Friday, 20 September 2013

Our new home

Friends have been asking me how to pronounce Gračišće. It is quite a tongue-twister. So in case you were wondering, it’s pronounced Gratsch-eesh-che.

Gračišće is a typical Istrian hilltop village, with many of its houses and buildings dating back to medieval times. At the time, these villages were fortified, encircled with high-walled ramparts and towers, with only one or two entrance gates. Today there’s one tower left and the main gate still stands and welcomes visitors into old Gračišće.

Few people live in old Gračišće. Most young people here prefer to build their own houses and don’t see much value in the old stone houses which make up the village. Many newer houses have cropped up in ‘New Gračišće’, on the other side of the main road. There are also many smaller villages and hamlets scattered around the countryside which make up the larger municipality of Gračišće.

(Left: the main entrance gate to Gračišće. Below: the last remaining tower.)

The village stands at an elevation of 457 metres above sea level and offers stunning views of the surrounding countryside.


Above: The spectacular view from behind the main church.

Above: A view of Pićan, another neighbouring hilltop village.

Above: An aerial view of Gračišće (not my photograph - I found it on the net)

Gračišće has been going through a slow transformation over the past 20 years. Like many other towns and villages across Istria, Gračišće’s population dwindled after most of its inhabitants started leaving after the Second World War and throughout the 50s and 60s, many migrating to other European countries like Italy and Germany or much further afield, to South America, North America and Australia. Many of the village’s dwellings stood abandoned and derelict, and many still are. But slowly its houses have been reclaimed, sold and bought, and renovated. Some have been converted into tourist accommodation. Gradually the village has been given a makeover and thanks to its cultural heritage status, the character of its houses and buildings cannot be altered and must be preserved (though there are a few aberrations here and there). Then more recently, the fine gravel which covered the squares, roads and lanes has been replaced with paving stones, giving the village an elegant finishing touch. As for the population, this seems to continue to decline as its residents get older and few young people want to invest in the renovation of an old house in an old village. Some of those who do, decide to rent their property out to tourists during the summer months and capitalise on Gračišće’s rustic charm.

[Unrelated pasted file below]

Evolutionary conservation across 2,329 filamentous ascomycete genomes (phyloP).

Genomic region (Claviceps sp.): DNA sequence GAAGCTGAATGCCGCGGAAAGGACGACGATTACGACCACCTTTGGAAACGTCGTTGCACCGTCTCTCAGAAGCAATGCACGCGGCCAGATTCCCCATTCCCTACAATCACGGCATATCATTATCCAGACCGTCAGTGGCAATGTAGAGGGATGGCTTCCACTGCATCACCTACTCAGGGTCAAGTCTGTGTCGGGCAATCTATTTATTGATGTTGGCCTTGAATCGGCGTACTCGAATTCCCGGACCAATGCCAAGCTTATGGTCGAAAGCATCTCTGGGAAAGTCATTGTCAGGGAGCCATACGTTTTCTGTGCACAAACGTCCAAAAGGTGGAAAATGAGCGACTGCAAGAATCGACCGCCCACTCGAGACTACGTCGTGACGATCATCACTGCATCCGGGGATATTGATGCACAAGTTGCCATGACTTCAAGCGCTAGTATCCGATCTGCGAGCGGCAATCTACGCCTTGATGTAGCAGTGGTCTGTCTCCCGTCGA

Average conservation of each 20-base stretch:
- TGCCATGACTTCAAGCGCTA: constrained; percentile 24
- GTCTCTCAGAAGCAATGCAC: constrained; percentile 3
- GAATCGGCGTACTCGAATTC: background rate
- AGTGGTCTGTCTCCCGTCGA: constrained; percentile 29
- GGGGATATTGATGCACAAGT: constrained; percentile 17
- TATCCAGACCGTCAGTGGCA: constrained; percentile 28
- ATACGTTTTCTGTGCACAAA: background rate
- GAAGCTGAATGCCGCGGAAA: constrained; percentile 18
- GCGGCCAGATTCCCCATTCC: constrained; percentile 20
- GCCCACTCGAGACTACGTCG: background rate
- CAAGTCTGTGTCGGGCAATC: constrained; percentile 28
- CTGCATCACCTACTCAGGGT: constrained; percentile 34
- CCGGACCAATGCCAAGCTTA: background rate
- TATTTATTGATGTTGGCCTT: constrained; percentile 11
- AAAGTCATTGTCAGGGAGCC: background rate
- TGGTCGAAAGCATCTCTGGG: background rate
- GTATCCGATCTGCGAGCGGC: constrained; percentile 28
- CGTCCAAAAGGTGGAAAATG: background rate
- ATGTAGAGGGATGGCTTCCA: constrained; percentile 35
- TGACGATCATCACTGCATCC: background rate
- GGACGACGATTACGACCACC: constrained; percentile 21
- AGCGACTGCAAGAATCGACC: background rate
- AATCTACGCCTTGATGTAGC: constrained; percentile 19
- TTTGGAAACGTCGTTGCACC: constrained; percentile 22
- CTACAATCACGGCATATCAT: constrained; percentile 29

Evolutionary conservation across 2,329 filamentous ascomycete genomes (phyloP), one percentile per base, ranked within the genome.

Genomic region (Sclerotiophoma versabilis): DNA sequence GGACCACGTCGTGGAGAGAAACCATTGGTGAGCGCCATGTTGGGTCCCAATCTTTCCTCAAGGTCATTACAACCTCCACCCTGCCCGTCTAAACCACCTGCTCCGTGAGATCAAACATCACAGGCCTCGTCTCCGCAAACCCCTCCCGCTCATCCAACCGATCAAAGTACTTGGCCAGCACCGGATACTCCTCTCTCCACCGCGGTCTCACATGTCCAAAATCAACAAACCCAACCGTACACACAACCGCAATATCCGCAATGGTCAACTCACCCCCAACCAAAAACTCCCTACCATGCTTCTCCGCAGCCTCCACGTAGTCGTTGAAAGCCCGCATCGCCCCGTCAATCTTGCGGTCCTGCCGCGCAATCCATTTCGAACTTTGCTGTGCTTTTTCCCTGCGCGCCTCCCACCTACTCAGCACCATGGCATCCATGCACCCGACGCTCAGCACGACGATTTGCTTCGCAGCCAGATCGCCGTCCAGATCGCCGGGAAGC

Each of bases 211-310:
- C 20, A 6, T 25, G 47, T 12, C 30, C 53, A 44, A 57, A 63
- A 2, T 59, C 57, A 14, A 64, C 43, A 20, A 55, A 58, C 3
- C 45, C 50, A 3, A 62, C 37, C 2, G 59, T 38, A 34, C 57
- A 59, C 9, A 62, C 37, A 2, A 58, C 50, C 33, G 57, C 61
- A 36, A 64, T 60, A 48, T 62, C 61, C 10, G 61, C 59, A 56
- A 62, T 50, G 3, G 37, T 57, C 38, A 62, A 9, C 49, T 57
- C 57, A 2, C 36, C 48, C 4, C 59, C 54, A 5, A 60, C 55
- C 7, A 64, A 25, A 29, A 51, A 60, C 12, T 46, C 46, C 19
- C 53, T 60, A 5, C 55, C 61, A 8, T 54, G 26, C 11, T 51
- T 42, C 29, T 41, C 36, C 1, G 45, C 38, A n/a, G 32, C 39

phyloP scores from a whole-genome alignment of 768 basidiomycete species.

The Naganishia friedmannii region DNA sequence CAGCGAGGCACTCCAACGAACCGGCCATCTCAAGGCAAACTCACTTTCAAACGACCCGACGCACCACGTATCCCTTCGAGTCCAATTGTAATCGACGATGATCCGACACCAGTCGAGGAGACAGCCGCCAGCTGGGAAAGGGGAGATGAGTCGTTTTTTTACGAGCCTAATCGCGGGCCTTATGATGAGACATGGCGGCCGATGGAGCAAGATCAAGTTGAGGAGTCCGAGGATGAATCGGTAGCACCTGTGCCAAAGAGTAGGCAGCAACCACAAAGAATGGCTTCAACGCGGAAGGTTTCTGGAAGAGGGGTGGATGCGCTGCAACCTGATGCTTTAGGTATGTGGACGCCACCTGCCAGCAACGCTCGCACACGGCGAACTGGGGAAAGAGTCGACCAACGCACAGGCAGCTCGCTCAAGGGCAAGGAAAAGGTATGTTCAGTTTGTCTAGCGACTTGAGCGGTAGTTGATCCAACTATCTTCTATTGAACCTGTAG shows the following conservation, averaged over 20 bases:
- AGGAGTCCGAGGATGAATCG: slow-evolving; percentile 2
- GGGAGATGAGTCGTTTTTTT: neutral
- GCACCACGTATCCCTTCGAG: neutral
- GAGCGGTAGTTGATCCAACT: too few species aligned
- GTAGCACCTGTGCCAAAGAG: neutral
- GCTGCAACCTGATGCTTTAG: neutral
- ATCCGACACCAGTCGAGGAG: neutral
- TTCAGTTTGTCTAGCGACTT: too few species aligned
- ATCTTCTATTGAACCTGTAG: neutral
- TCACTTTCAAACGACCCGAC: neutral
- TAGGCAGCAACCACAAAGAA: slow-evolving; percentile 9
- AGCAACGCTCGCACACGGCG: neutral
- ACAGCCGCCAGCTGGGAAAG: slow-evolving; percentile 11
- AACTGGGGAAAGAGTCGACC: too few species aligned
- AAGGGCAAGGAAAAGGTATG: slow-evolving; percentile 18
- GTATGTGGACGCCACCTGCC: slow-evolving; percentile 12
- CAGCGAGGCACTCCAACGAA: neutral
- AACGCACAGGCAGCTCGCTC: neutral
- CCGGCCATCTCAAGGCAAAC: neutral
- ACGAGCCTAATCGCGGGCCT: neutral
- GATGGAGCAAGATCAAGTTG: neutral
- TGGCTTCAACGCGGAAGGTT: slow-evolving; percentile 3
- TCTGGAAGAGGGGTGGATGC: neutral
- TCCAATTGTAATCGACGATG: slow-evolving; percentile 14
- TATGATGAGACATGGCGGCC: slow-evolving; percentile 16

Discover it for yourself. Take a walk through Gračišće:









12 comments:

  1. Wow, it's so picturesque and quaint... not to mention peaceful and pollution-free! I love it.

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  2. This is amazing! Hope you have a wonderful time in Gračišće as you did in India.

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  3. Isabel - it looks so incredibly clean compared to India! Hope you're enjoying your new home

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  4. Thanks Liz for visiting! Yes, a lot of things are very different to India here...

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  5. The first time I visited Croatia was a furniture moving job from the old walled town of Buzet to lake Balaton in Hungary. It looks like Buzet is not too far from your village.

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  6. Gracisce is among the most interesting medieval towns in the Istrian hinterland. It was one of the most important and developed Istrian town in the Austrian part of Istria.

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  7. I am so excited to have found your blog as i was born and lived in Gracisce before
    moving to Australia.Am i able to email you directly ? Thankyou 😊😊

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  8. wow I am going visit Gracisce to show my kids my family roots...looking sooo forward to it!!!

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    1. Please come and visit us. My roots are here too and our families are sure to know each other ;-)

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  9. I WOULD LOVE TO SEE MORE PICTURES OF GRACISCE IF YOU HAVE ANY

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    1. To see more pictures of Gracisce, click on ''This is what I see' in the right column. I'll also inevitably be posting more pictures in future posts, so do come to this window again!

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    2. Sorry, click on 'Gracisce' in the 'This is what I see' section in the right sidebar.

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